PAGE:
The 3D tissue models are populated with human induced pluripotent stem cells (iPSCs) that can be derived from several sources, including patient skin. The iPSCs are generated by turning back the clock on cell development to their embryonic-like precursors. They can then be dialed forward again to any cell type, including neurons. The porous structure of the 3D tissue cultures labeled in the research delivers sufficient oxygenation, access for nutrients and measurement of cellular properties. A clear window in the center of each 3D matrix allows researchers to visualize the

  • growth,
  • organization and
  • behavior of individual cells.

According to David L. Kaplan, “the silk-collagen scaffolds provide the right environment to produce cells with the genetic signatures and electrical signaling found in native neuronal tissues”. Compared to growing and culturing cells in two dimensions, the three-dimensional matrix yields a knowingly extra complete mix of cells found in neural tissue, with the appropriate morphology and expression of receptors and neurotransmitters. Other researchers have used iPSCs to create brain-like organoids, but can still make it difficult figuring out what individual cells are doing in real time. Likewise, cells in the center of the organoids may not obtain enough oxygen or nutrients to function in a native state.

However, the researchers can see a great advantage of the 3D tissue models with advanced imaging techniques, and the addition of cell types such as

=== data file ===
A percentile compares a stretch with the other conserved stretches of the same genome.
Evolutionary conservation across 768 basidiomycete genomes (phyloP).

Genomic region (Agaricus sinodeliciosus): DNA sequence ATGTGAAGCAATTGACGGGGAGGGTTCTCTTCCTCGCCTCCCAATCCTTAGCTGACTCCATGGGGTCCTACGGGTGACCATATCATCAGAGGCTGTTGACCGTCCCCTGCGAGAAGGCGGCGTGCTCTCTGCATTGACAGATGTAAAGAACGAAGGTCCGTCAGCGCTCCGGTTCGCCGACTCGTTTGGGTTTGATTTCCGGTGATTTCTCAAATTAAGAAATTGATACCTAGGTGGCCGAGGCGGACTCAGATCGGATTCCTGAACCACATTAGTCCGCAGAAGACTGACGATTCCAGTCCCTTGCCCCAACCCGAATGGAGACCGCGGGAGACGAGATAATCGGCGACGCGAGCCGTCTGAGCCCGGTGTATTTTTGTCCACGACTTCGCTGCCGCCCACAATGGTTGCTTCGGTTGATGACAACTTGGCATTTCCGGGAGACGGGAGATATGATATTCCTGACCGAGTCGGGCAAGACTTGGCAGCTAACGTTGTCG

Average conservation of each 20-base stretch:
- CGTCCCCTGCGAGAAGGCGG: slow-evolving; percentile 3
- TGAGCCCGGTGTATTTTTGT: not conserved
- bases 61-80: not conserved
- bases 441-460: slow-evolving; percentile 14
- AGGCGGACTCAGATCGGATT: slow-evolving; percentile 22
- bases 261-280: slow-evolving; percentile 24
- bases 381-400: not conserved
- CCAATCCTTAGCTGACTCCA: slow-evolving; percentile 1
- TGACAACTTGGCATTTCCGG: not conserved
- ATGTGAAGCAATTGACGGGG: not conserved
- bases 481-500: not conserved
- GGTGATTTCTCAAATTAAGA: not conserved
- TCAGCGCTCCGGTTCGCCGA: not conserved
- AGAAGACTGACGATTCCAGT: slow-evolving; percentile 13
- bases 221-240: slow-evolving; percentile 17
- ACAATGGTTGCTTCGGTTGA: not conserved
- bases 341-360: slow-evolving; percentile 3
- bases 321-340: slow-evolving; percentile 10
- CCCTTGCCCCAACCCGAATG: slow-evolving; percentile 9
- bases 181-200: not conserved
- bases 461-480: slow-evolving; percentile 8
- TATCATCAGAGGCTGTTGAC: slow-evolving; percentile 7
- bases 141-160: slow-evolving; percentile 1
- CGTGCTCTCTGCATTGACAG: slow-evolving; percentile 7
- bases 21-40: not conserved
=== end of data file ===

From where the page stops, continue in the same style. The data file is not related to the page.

• microglia and
  • endothelial cells,

to create a more complete model of the brain environment and the complex interactions that are involved in

  • signaling,
  • learning and plasticity, and
  • degeneration.

 

SOURCE

https://www.rdmag.com/news/2018/10/scientists-grow-functioning-human-neural-networks-3d-stem-cells

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Neuron clearing with age

Larry H. Bernstein, MD, FCAP, Curator

LPBI

 

Brain Guardians Remove Dying Neurons

Salk scientists show how immune receptors clear dead and dysfunctional brain cells and how they might be targets for treating neurodegenerative diseases

By Salk Institute for Biological Studies

By adolescence, your brain already contains most of the neurons that you’ll have for the rest of your life. But a few regions continue to grow new nerve cells—and require the services of cellular sentinels, specialized immune cells that keep the brain safe by getting rid of dead or dysfunctional cells.

Now, Salk scientists have uncovered the surprising extent to which both dying and dead neurons are cleared away, and have identified specific cellular switches that are key to this process. The work was detailed in Nature on April 6, 2016.

https://youtu.be/bevh2BSuI0U

Video courtesy of the Salk Institute

“We discovered that receptors on immune cells in the brain are vital for both healthy and injured states,” says Greg Lemke, senior author of the work, a Salk professor of molecular neurobiology and the holder of the Françoise Gilot-Salk Chair. “These receptors could be potential therapeutic targets for neurodegenerative conditions or inflammation-related disorders, such as Parkinson’s disease.”

death in the brain

http://www.labmanager.com/media/Industry%20News%20Pics/April-2016/apr7-2016-salk-1-Death-in-the-brain.jpg

An accumulation of dead cells (green spots) is seen in the subventricular zone (SVZ)—a neurogenic region—of the brain in a mouse lacking the receptors Mer and Axl. (Blue staining marks all cells.) No green spots are seen in the SVZ from a normal mouse. IMAGE CREDIT: SALK INSTITUTE

Two decades ago, the Lemke lab discovered that immune cells express critical molecules called TAM receptors, which have since become a focus for autoimmune and cancer research in many laboratories. Two of the TAM receptors, dubbed Mer and Axl, help immune cells called macrophages act as garbage collectors, identifying and consuming the over 100 billion dead cells that are generated in a human body every day.